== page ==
How to make your retail business recession-proof

The world is going through some crazy times. Whether you’re still selling online, doing click and collect, or not selling at all — there are steps you can take now to minimise the impact of a recession or protect your business from it.

  • Invest in digital transformation – When stores were forced to close, retailers that had strong digital infrastructures were in a relatively better position to act. Companies that didn’t have their digital ducks in a row had to ramp up their efforts because it was the only way to survive. Doubling down on ecommerce and connecting with shoppers digitally are critical actions to take. Now is the perfect time to integrate all your systems.
  • Get all your channels working together – Connect all your sales channels together and keep all your data in sync. Aside from saving you from having to reconcile your records and re-enter your data, having a tightly integrated system enables your sales channels to work together, so you can provide services like curbside pickup, local store fulfilment, and same-day delivery.
  • Run a leaner retail business – Cut unnecessary spending and focus your resources on revenue-driving activities. Are there programs you’re paying for but no longer using? Talk to your team about the need to cut costs, they may be able to provide helpful insights.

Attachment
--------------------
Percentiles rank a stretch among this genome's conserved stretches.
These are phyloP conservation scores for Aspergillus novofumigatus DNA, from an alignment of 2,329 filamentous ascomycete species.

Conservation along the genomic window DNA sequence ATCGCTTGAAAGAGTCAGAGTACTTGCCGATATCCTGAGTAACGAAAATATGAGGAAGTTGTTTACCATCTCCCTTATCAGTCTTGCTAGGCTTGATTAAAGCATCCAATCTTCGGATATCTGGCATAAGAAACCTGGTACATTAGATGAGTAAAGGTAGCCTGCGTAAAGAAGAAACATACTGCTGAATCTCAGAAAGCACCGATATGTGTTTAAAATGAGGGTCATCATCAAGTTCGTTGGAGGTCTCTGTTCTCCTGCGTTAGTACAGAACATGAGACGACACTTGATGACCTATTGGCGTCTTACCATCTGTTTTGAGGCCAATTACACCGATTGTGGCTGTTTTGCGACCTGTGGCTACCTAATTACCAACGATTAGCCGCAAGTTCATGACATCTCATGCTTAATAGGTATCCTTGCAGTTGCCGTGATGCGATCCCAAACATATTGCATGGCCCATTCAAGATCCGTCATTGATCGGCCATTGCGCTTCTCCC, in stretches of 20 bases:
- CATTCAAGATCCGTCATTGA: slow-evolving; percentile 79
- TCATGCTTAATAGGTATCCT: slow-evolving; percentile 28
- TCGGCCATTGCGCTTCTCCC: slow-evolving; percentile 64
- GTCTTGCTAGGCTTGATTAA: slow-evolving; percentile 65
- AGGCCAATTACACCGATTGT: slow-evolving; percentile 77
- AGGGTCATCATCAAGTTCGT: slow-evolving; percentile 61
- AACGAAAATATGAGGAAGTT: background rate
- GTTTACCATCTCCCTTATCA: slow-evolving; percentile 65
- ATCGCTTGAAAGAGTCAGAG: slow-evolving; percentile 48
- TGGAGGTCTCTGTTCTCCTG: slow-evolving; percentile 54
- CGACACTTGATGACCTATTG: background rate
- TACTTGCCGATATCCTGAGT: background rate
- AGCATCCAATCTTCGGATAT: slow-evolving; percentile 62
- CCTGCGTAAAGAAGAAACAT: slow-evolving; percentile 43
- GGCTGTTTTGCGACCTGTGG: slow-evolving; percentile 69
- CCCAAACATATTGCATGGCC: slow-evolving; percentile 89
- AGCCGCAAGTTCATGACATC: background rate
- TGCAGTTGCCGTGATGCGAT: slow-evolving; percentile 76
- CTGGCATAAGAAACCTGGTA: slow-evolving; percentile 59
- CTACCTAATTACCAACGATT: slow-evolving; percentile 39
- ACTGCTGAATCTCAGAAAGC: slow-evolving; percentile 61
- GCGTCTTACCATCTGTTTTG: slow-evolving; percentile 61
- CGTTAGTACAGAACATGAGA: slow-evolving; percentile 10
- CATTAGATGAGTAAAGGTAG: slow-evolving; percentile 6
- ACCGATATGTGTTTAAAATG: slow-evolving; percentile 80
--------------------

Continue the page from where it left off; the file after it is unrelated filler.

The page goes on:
• Strengthen your customer relationships – Stay on top of customer communications by regularly touching base with shoppers. This is a great way to stay top-of-mind. Depending on your customer base, utilise various communication channels, including phone, email, SMS and social media.
  • Be creative with how you position your business – Getting people to spend during a recession is much harder, but it’s doable if you position your business the right way. For instance, positioning your products as useful items for working from home. Make sure your brand messages are relevant to your customer’s situation.
  • When revenue picks up, stockpile cash – Cash is vital for your long term viability, and especially during a downturn. Make sure you have enough liquid funds in your account at all times. A good rule of thumb is to have at least 10% of your annualised revenue in the bank and you may want to set this higher. You’ll need to ensure you have cover for your compliance obligations too.

If you are facing multiple challenges in your business, focus on the things that you can change (and that matter).

We can help with your short and long term business plans to build a stronger business.


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